December 15, 2014 AT 7:00 am

Printable circuit board re-defines the term PCB


Thanks to Brandon for sending in this great example of the crossover between 3D printing and electronics. Check out more here.

Redefining the term PCB – from “printed circuit board” to “printable circuit board” !


Hearing about people buying SSRs or even mechanical relays instead of just simply using a MosFET kinda hurts my feelings, so I decided to put together a little DIY hack to solve the problem.

In short: mechanical relays SUCK for DC (especially 24V, 200W which is a heavy burden for any mechanical relay to switch). Solid state relays (SSRs) are waaaay overengineered because they’re made for industrial control applications where safety certificates, electrical isolation and things like these matter.

Anyways, I made this little hack which uses a MosFET (rated for 120A actual rms current! Forget any SSR’s or mechanical relay’s current capabilities…) to switch the heated bed’s power from an Ultimaker 1 electronics board without using any current from the UM1’s original power supply.

Of course, you need a second power supply dedicated for the heated bed (recommendations included in the BOM. Don’t forget that these all come without wiring). I strongly recommend using a 24V power supply over 12V, because that means less current, meaning less stress on your wiring and connectors. Less current also means less electromagnetic interference.

The hack includes a printable circuit board – you print the circuit board with your 3D printer, put in the components and solder them using their own “legs” (full instructions in the files). All you need is a soldering station (preferrably with temperature control) and some standard electronics solder.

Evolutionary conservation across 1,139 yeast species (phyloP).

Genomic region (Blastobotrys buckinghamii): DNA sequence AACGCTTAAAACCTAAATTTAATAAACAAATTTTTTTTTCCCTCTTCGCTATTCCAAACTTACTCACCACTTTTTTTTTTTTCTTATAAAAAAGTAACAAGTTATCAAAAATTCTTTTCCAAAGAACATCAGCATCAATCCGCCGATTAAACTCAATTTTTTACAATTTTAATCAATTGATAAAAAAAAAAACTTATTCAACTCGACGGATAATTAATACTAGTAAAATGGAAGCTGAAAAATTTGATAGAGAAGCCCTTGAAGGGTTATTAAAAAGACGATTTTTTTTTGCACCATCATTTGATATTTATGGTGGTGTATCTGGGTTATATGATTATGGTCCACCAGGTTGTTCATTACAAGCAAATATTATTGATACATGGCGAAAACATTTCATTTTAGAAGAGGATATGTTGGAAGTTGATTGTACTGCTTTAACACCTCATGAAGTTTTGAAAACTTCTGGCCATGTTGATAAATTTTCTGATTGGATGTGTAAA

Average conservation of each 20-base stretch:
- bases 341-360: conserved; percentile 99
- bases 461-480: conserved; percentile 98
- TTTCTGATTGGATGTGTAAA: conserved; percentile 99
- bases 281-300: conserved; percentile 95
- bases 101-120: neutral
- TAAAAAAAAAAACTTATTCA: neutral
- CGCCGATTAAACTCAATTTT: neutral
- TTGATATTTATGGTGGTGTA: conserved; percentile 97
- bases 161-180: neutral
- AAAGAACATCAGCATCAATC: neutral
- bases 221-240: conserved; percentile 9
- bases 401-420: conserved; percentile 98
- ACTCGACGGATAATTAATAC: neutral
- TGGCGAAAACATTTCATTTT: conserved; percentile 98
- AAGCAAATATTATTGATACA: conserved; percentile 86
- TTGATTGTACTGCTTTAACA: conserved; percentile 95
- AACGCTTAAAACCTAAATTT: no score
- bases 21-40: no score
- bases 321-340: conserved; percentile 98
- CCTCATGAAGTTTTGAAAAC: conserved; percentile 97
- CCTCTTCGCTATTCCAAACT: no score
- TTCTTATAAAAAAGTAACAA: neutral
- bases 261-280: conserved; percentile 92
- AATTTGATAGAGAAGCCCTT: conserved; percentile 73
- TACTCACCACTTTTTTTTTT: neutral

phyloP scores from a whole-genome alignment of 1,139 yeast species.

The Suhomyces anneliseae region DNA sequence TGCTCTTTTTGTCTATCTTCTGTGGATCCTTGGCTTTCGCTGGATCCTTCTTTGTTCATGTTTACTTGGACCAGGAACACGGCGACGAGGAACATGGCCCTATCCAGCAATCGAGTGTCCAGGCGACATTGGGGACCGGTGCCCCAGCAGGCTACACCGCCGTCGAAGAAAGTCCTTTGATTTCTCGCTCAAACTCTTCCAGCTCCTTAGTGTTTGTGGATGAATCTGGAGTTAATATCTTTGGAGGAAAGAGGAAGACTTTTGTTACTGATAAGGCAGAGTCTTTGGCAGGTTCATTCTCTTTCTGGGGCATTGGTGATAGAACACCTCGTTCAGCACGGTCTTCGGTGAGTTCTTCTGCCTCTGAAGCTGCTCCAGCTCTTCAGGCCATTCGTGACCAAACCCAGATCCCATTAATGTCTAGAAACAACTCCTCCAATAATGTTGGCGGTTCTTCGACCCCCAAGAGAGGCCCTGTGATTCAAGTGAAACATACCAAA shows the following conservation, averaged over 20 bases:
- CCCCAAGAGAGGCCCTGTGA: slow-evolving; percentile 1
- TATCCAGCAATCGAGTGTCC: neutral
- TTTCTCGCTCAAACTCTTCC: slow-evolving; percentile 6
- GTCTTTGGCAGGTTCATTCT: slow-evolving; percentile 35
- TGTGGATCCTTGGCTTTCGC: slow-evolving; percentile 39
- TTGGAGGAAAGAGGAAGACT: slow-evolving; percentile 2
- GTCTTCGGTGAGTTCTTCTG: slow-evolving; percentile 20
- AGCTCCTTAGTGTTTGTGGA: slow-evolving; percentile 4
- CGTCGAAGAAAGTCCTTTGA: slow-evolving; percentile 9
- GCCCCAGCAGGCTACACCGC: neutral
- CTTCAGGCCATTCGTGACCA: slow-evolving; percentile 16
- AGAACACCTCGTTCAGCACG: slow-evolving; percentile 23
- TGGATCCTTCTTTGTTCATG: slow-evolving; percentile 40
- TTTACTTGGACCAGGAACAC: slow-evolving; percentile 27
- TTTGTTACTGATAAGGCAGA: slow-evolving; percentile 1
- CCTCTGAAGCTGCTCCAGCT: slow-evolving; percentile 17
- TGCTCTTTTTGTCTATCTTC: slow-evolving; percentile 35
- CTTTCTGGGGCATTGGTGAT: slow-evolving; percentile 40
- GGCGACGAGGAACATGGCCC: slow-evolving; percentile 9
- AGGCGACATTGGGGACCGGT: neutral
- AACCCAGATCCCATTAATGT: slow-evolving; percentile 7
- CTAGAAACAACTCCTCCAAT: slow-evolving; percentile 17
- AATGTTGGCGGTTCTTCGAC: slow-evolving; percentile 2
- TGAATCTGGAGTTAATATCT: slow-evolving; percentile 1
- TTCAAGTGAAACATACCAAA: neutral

This design includes an LED indicator that will light up when the heatbed is activated. It’s also fully ESD protected and enclosed.

Don’t be afraid of the long instructions, it’s really easy to solder the components together.

Note that you need to use the case if you want the thing to be protected against ESD effectively. The current design uses self-tapping screws for thermoplastics (aka “plastite screws”). If you really need a design that uses standard M3 screws, tell me. I can adapt the design. You could also just use a drill and drill through the small holes. Then you can put screws through and add nuts on the bottom.

Important: Make sure you don’t put the MosFET relay on something that gets hot (such as the power supply unit)! It will not get warm by itself, but you don’t want it to melt down and short-circuit…

The BOM includes supplier information for www.mouser.com. I recommend you get the parts from there. They ship worldwide. If you take one of the power supplies listed in the BOM, you should also get free shipping.

Note about the picture of the PCB’s bottom side: Youmagine decided to rotate the picture and crop it. I tried it 3 times, it keeps rotating it. I have no time for this… See the assembly instructions for more pictures 😉

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